ERIC Number: ED207267
Record Type: Non-Journal
Publication Date: 1979-Sep
Reference Count: N/A
Evaluation and Research Program for the Portable Braille Recorder (PBR). Volume I. Final Report.
Ashcroft, S. C.
An evaluation and research program was designed to determine user satisfaction and the practicality, reliability, and maintainability of the Digicassette (or Portable Braille Recorder--PBR) and to study the braille reading and writing functions. Ten PBRs were placed with 14 students and 14 adults. Products of the research program included training manuals, journal articles, and quarterly reports. Multiple baseline and other research designs were employed to obtain data on braille writing using measures having demonstrated validity and reliability. Data were also obtained from teacher observations, interviews, and user self report devices. A program of formative and summative evaluation was provided for continuous assessment and final appraisal for the evaluation and research program. All students readily accepted the Digicassette and quickly learned to use it. For the most part, students used the Digicassette for notetaking in classes, since reading materials in cassette braille form are limited. A minimum of maintenance problems occurred throughout the study, due in part to the detailed instructions in troubleshooting equipment problems that the students received prior to data collection activities. However, inconsistencies in the battery life of the 12 cell Digicassette demanded the frequent use of an external power supply. The oral reading and reading error rates and the writing error rates of eight blind students in Ohio and 16 blind students in Tennessee were evaluated. It was found that all Ss read with the Digicassette at about 50% of their oral reading rate with equivalent paper braille. However, reading accuracy as measured by the number of reading errors committed did not differ between the two reading conditions. Mechanical constraints of the Digicassette, such as the 12 cell reading line, the lack of hyphenation, and the inability to reread the text one line at a time, are hypothesized to be major factors in the slower reading rates with the Digicassette. Writing rates and writing error rates were virtually identical to writing rates using the Perkins brailler for all students. In summary, the Digicassette was demonstrated to be a viable addition to the standard methods of braille reading and writing. (Author/SB)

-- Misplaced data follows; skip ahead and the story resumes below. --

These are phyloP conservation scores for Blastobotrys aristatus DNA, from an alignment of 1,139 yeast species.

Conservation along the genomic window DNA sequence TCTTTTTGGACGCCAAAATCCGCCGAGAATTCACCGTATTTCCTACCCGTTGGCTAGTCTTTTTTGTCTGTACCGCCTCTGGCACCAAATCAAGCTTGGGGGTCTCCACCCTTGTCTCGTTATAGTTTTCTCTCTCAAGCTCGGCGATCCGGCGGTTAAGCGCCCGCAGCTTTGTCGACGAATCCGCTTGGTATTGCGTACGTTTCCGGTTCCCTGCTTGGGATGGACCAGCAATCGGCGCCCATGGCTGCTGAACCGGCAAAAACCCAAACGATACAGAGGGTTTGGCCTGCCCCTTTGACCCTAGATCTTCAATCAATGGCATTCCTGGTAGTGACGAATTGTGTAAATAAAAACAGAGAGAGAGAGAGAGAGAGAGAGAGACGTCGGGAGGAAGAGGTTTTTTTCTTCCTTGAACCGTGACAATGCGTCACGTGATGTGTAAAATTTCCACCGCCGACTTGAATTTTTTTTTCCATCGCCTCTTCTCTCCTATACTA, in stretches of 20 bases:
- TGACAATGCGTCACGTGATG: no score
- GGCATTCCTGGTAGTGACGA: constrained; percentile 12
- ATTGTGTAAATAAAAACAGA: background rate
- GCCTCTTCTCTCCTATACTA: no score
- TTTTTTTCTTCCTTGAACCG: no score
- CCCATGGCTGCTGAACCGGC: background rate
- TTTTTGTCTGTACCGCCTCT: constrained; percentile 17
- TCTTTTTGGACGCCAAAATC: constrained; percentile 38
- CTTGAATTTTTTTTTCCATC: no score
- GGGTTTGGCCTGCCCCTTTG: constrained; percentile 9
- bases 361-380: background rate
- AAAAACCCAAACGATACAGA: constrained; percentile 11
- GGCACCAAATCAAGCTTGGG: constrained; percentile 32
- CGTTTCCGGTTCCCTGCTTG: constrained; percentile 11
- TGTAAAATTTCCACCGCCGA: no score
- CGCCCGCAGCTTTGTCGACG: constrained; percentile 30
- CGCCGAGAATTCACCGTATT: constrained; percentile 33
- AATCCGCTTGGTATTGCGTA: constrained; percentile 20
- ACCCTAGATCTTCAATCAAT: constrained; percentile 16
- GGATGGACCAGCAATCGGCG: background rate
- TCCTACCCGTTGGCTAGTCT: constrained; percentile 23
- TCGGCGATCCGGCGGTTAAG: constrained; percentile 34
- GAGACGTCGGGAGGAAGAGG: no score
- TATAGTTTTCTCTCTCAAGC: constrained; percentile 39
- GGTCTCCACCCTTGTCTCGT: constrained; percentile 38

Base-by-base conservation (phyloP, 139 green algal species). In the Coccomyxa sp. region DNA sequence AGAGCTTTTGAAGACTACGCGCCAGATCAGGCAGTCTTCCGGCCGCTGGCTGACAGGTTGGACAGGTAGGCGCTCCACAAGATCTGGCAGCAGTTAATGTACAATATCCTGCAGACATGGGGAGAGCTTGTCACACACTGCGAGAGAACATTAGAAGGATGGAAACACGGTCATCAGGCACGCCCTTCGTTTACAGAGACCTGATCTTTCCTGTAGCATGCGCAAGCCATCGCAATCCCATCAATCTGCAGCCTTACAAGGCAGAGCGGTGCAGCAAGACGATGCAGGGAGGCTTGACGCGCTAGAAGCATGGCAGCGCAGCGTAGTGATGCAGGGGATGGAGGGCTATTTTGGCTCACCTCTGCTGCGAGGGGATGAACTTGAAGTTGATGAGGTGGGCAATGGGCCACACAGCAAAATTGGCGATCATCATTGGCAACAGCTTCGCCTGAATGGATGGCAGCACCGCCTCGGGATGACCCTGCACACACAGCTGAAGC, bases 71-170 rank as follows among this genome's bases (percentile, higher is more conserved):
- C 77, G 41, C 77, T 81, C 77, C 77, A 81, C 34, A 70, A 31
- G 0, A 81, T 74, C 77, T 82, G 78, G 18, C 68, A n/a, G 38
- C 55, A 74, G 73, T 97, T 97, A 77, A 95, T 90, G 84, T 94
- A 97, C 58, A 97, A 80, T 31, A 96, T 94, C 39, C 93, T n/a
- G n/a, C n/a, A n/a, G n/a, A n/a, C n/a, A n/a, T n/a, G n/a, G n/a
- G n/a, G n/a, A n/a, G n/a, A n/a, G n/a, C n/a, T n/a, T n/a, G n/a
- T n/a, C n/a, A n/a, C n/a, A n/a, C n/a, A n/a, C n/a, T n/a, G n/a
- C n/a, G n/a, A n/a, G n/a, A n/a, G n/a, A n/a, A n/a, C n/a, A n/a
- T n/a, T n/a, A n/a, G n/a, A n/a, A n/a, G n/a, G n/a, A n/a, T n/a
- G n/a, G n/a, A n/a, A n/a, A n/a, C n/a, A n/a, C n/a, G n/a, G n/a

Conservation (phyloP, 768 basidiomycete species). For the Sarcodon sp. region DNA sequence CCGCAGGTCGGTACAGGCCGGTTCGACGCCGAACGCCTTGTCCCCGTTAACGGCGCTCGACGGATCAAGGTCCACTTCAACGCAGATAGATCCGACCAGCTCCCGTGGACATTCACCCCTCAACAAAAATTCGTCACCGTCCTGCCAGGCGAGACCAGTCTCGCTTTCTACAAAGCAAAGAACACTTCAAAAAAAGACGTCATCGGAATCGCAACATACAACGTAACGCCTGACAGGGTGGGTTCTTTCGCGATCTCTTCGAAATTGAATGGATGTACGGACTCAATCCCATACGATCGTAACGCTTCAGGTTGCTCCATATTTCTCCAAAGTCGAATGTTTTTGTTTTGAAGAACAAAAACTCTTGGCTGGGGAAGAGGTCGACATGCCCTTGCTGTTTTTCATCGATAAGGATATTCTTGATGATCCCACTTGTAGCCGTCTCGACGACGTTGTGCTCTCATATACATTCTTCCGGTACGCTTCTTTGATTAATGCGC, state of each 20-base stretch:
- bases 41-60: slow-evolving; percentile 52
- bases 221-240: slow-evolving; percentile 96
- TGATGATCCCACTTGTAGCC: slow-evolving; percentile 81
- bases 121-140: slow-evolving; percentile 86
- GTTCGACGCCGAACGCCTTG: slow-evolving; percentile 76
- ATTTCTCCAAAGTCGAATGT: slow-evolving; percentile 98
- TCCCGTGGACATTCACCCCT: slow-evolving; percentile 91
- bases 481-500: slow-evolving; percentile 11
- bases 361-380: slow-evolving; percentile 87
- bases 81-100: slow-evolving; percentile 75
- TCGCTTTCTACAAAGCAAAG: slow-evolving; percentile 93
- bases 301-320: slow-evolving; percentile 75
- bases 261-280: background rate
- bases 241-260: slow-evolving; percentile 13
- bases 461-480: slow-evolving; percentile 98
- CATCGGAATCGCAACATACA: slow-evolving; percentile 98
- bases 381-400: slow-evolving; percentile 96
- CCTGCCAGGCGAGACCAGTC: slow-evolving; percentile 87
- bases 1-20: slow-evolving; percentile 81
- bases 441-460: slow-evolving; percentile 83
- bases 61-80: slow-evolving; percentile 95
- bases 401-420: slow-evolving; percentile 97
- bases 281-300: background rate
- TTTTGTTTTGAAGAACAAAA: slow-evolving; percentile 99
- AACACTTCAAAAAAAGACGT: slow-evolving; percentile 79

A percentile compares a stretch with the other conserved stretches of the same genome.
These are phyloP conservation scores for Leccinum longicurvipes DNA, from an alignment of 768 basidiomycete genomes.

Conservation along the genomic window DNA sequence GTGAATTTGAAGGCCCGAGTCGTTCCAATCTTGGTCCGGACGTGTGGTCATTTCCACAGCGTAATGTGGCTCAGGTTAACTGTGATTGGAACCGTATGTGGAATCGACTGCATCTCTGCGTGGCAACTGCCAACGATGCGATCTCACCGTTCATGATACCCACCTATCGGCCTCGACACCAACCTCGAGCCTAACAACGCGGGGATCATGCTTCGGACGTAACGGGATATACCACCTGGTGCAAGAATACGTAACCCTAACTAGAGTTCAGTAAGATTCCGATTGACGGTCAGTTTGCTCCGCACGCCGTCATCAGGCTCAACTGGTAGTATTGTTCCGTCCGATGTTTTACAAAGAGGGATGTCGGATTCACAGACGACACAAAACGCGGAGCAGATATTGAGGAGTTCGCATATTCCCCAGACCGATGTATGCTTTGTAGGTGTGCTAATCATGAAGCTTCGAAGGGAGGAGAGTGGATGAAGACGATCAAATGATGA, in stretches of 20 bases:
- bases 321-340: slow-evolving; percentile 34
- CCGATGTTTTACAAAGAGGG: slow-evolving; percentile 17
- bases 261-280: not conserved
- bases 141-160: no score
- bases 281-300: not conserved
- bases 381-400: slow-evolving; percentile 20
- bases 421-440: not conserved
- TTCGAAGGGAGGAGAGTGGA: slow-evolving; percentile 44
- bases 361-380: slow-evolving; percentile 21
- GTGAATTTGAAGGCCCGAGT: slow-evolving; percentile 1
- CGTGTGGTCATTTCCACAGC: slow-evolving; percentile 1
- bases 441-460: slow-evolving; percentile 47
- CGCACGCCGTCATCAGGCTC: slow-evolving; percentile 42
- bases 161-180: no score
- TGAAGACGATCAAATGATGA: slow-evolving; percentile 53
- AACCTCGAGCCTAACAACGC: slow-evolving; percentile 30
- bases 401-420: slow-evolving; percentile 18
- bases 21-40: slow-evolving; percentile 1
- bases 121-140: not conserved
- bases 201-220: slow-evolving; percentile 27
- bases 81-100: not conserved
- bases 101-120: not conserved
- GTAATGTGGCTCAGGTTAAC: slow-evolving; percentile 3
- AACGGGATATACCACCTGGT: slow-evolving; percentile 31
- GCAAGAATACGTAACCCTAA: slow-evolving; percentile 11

Publication Type: Reports - Research
Education Level: N/A
Sponsor: Bureau of Education for the Handicapped (DHEW/OE), Washington, DC. Media Services and Captioned Films Branch.
Authoring Institution: George Peabody Coll. for Teachers, Nashville, TN. Dept. of Special Education.